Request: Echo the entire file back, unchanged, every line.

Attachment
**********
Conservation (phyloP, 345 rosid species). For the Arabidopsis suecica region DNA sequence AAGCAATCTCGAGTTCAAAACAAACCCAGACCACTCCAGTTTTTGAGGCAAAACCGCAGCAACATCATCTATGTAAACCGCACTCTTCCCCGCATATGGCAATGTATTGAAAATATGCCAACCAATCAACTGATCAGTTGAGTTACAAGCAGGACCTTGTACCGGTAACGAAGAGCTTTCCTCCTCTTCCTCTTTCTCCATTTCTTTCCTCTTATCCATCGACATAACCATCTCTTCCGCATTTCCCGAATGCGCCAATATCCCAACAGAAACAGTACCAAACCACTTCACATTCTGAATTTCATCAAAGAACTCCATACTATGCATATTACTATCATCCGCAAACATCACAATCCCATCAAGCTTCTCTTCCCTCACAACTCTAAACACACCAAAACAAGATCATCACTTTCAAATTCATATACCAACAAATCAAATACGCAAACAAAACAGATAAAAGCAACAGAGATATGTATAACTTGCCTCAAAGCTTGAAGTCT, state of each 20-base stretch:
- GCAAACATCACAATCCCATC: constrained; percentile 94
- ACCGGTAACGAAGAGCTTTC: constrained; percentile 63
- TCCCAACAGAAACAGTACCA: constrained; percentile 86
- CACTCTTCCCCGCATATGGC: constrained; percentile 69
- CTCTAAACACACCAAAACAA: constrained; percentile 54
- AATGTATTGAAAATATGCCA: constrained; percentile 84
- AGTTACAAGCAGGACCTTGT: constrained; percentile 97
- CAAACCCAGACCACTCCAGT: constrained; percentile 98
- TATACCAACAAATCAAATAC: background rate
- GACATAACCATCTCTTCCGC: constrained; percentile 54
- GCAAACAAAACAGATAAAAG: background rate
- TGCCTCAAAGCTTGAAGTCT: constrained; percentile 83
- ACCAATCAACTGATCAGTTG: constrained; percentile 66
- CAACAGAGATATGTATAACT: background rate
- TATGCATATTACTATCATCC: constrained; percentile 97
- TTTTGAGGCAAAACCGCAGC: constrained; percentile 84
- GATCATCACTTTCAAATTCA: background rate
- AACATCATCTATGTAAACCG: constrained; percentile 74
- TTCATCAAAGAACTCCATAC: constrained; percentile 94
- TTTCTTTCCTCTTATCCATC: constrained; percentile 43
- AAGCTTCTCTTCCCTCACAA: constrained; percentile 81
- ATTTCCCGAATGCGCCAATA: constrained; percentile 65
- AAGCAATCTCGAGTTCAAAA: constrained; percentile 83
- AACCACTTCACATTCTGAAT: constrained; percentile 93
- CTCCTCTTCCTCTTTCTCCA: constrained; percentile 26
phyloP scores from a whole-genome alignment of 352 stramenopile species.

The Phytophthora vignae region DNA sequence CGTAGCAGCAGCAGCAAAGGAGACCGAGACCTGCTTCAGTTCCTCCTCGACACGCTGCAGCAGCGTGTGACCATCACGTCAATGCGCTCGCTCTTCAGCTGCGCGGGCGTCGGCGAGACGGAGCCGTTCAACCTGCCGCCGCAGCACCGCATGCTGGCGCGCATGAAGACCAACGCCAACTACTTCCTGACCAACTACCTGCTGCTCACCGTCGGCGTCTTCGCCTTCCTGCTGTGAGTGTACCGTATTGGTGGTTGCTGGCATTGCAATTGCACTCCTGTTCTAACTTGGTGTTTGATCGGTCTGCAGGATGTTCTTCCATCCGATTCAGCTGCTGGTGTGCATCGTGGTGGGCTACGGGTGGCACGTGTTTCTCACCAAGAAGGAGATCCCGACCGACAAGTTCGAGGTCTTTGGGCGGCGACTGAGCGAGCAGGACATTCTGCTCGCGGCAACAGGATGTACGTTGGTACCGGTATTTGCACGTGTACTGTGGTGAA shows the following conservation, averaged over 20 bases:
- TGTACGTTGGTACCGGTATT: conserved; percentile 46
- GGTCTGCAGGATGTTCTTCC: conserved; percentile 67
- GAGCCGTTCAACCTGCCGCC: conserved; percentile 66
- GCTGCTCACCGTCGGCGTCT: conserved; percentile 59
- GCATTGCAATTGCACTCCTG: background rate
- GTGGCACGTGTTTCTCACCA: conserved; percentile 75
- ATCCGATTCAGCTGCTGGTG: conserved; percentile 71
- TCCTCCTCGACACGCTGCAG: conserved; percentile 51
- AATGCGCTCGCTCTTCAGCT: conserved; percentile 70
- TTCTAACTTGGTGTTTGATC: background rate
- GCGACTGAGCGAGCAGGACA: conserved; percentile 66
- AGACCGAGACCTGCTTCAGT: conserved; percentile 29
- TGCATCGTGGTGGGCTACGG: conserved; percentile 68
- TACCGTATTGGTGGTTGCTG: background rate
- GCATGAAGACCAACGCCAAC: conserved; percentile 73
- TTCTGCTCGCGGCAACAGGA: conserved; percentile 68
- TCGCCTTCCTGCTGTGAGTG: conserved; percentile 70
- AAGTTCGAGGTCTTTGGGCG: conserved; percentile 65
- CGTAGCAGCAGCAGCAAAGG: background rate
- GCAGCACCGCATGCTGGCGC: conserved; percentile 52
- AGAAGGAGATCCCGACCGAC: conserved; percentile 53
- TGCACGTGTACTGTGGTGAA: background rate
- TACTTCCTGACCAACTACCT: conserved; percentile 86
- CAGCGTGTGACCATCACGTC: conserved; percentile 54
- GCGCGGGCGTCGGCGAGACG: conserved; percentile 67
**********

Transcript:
Conservation (phyloP, 345 rosid species). For the Arabidopsis suecica region DNA sequence AAGCAATCTCGAGTTCAAAACAAACCCAGACCACTCCAGTTTTTGAGGCAAAACCGCAGCAACATCATCTATGTAAACCGCACTCTTCCCCGCATATGGCAATGTATTGAAAATATGCCAACCAATCAACTGATCAGTTGAGTTACAAGCAGGACCTTGTACCGGTAACGAAGAGCTTTCCTCCTCTTCCTCTTTCTCCATTTCTTTCCTCTTATCCATCGACATAACCATCTCTTCCGCATTTCCCGAATGCGCCAATATCCCAACAGAAACAGTACCAAACCACTTCACATTCTGAATTTCATCAAAGAACTCCATACTATGCATATTACTATCATCCGCAAACATCACAATCCCATCAAGCTTCTCTTCCCTCACAACTCTAAACACACCAAAACAAGATCATCACTTTCAAATTCATATACCAACAAATCAAATACGCAAACAAAACAGATAAAAGCAACAGAGATATGTATAACTTGCCTCAAAGCTTGAAGTCT, state of each 20-base stretch:
- GCAAACATCACAATCCCATC: constrained; percentile 94
- ACCGGTAACGAAGAGCTTTC: constrained; percentile 63
- TCCCAACAGAAACAGTACCA: constrained; percentile 86
- CACTCTTCCCCGCATATGGC: constrained; percentile 69
- CTCTAAACACACCAAAACAA: constrained; percentile 54
- AATGTATTGAAAATATGCCA: constrained; percentile 84
- AGTTACAAGCAGGACCTTGT: constrained; percentile 97
- CAAACCCAGACCACTCCAGT: constrained; percentile 98
- TATACCAACAAATCAAATAC: background rate
- GACATAACCATCTCTTCCGC: constrained; percentile 54
- GCAAACAAAACAGATAAAAG: background rate
- TGCCTCAAAGCTTGAAGTCT: constrained; percentile 83
- ACCAATCAACTGATCAGTTG: constrained; percentile 66
- CAACAGAGATATGTATAACT: background rate
- TATGCATATTACTATCATCC: constrained; percentile 97
- TTTTGAGGCAAAACCGCAGC: constrained; percentile 84
- GATCATCACTTTCAAATTCA: background rate
- AACATCATCTATGTAAACCG: constrained; percentile 74
- TTCATCAAAGAACTCCATAC: constrained; percentile 94
- TTTCTTTCCTCTTATCCATC: constrained; percentile 43
- AAGCTTCTCTTCCCTCACAA: constrained; percentile 81
- ATTTCCCGAATGCGCCAATA: constrained; percentile 65
- AAGCAATCTCGAGTTCAAAA: constrained; percentile 83
- AACCACTTCACATTCTGAAT: constrained; percentile 93
- CTCCTCTTCCTCTTTCTCCA: constrained; percentile 26
phyloP scores from a whole-genome alignment of 352 stramenopile species.

The Phytophthora vignae region DNA sequence CGTAGCAGCAGCAGCAAAGGAGACCGAGACCTGCTTCAGTTCCTCCTCGACACGCTGCAGCAGCGTGTGACCATCACGTCAATGCGCTCGCTCTTCAGCTGCGCGGGCGTCGGCGAGACGGAGCCGTTCAACCTGCCGCCGCAGCACCGCATGCTGGCGCGCATGAAGACCAACGCCAACTACTTCCTGACCAACTACCTGCTGCTCACCGTCGGCGTCTTCGCCTTCCTGCTGTGAGTGTACCGTATTGGTGGTTGCTGGCATTGCAATTGCACTCCTGTTCTAACTTGGTGTTTGATCGGTCTGCAGGATGTTCTTCCATCCGATTCAGCTGCTGGTGTGCATCGTGGTGGGCTACGGGTGGCACGTGTTTCTCACCAAGAAGGAGATCCCGACCGACAAGTTCGAGGTCTTTGGGCGGCGACTGAGCGAGCAGGACATTCTGCTCGCGGCAACAGGATGTACGTTGGTACCGGTATTTGCACGTGTACTGTGGTGAA shows the following conservation, averaged over 20 bases:
- TGTACGTTGGTACCGGTATT: conserved; percentile 46
- GGTCTGCAGGATGTTCTTCC: conserved; percentile 67
- GAGCCGTTCAACCTGCCGCC: conserved; percentile 66
- GCTGCTCACCGTCGGCGTCT: conserved; percentile 59
- GCATTGCAATTGCACTCCTG: background rate
- GTGGCACGTGTTTCTCACCA: conserved; percentile 75
- ATCCGATTCAGCTGCTGGTG: conserved; percentile 71
- TCCTCCTCGACACGCTGCAG: conserved; percentile 51
- AATGCGCTCGCTCTTCAGCT: conserved; percentile 70
- TTCTAACTTGGTGTTTGATC: background rate
- GCGACTGAGCGAGCAGGACA: conserved; percentile 66
- AGACCGAGACCTGCTTCAGT: conserved; percentile 29
- TGCATCGTGGTGGGCTACGG: conserved; percentile 68
- TACCGTATTGGTGGTTGCTG: background rate
- GCATGAAGACCAACGCCAAC: conserved; percentile 73
- TTCTGCTCGCGGCAACAGGA: conserved; percentile 68
- TCGCCTTCCTGCTGTGAGTG: conserved; percentile 70
- AAGTTCGAGGTCTTTGGGCG: conserved; percentile 65
- CGTAGCAGCAGCAGCAAAGG: background rate
- GCAGCACCGCATGCTGGCGC: conserved; percentile 52
- AGAAGGAGATCCCGACCGAC: conserved; percentile 53
- TGCACGTGTACTGTGGTGAA: background rate
- TACTTCCTGACCAACTACCT: conserved; percentile 86
- CAGCGTGTGACCATCACGTC: conserved; percentile 54
- GCGCGGGCGTCGGCGAGACG: conserved; percentile 67